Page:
Many years ago, when I was living in Canberra, I did a couple of courses in Indian vegetarian cooking with some friends. It was a fantastic experience, and I still use many of the ideas and recipes today.

As well as learning how to prepare many delicious Indian recipes, with a focus on healthy home-cooked meals rather than what you would find in a restaurant, I also learnt how easy it is to make your own flatbreads, grind your own spices, make chai tea from scratch, and the subject of this blog post - make homemade paneer (Indian cottage cheese).

We regularly use paneer in our version of palak paneer/saag paneer, a spinach/silverbeet and cottage cheese curry (see pic below). I've also used it in paneer makhani (a curry with a butter chicken style sauce). Both of these recipes use paneer when it has been set firm and cut into cubes, but it can also be used without setting, as looser curds, to make vegetable kofta.

Palak paneer (saag paneer)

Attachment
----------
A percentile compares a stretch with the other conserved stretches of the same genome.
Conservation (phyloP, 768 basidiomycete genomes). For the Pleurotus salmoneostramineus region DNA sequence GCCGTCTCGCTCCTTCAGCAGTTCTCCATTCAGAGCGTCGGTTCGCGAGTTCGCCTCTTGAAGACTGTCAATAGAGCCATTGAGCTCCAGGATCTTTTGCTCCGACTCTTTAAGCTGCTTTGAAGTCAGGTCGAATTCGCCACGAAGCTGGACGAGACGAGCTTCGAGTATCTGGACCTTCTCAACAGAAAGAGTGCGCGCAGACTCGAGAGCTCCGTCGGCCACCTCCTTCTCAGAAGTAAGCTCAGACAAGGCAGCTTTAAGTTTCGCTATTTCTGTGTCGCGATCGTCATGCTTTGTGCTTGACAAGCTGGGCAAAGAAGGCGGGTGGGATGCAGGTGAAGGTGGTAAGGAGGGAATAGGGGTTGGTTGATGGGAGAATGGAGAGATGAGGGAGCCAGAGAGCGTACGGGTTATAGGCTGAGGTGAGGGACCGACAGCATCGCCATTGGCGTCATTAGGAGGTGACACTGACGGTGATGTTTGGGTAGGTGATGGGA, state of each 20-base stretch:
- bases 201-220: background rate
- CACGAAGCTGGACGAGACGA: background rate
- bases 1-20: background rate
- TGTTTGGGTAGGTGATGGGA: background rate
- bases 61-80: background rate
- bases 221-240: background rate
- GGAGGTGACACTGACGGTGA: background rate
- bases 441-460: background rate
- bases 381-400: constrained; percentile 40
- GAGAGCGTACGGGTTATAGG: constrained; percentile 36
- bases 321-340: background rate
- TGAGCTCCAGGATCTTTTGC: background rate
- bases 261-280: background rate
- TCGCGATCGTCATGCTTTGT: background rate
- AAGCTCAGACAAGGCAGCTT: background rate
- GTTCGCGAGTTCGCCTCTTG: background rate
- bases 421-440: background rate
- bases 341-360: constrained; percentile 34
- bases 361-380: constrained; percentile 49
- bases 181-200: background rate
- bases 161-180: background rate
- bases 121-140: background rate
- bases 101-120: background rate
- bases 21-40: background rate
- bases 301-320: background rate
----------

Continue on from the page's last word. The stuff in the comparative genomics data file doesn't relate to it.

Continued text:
Paneer is really quite easy to make at home, and much cheaper than buying it in stores. It just takes a little time and preparation. We usually make a double quantity for a curry to serve four people.

Homemade paneer

Paneer (Indian cottage cheese)

  • 1 litre full cream milk
  • 1 Tb fresh lemon/lime juice
(Note: you may need more than 1 Tb if using a low acid lemon or a squeeze bottle)
(Note: lemon juice gives the paneer a milder flavour than lime juice)

  • Heat the milk in a heavy-based pan. At the point of boil, add the lemon (or lime) juice, stirring continuously until the milk curdles (the whey should be almost clear).
  • Leave the milk on the heat for a further 30 seconds, then remove from the heat, cover and let stand for 10-15 minutes.
  • Strain through a muslin cloth or clean tea towel, and squeeze out all the whey (Note: don't discard the whey if you're making a curry, as it makes a flavourful alternative to stock).
  • The paneer can be used as loose curds at this stage, but if it needs to be set firm then put it under a weight (1-2 kg) for half an hour - we usually use the bowl of whey as the weight.
  • Remove the weight and cut the paneer into desired shape and size.

Paneer can also be used to make Indian sweets, in which case our teacher recommended using 1/4 tsp tartaric acid dissolved in 1 cup water rather than lemon or lime juice. I haven't tried this method yet.

P.S. I've also added this recipe to my Recipe Box page.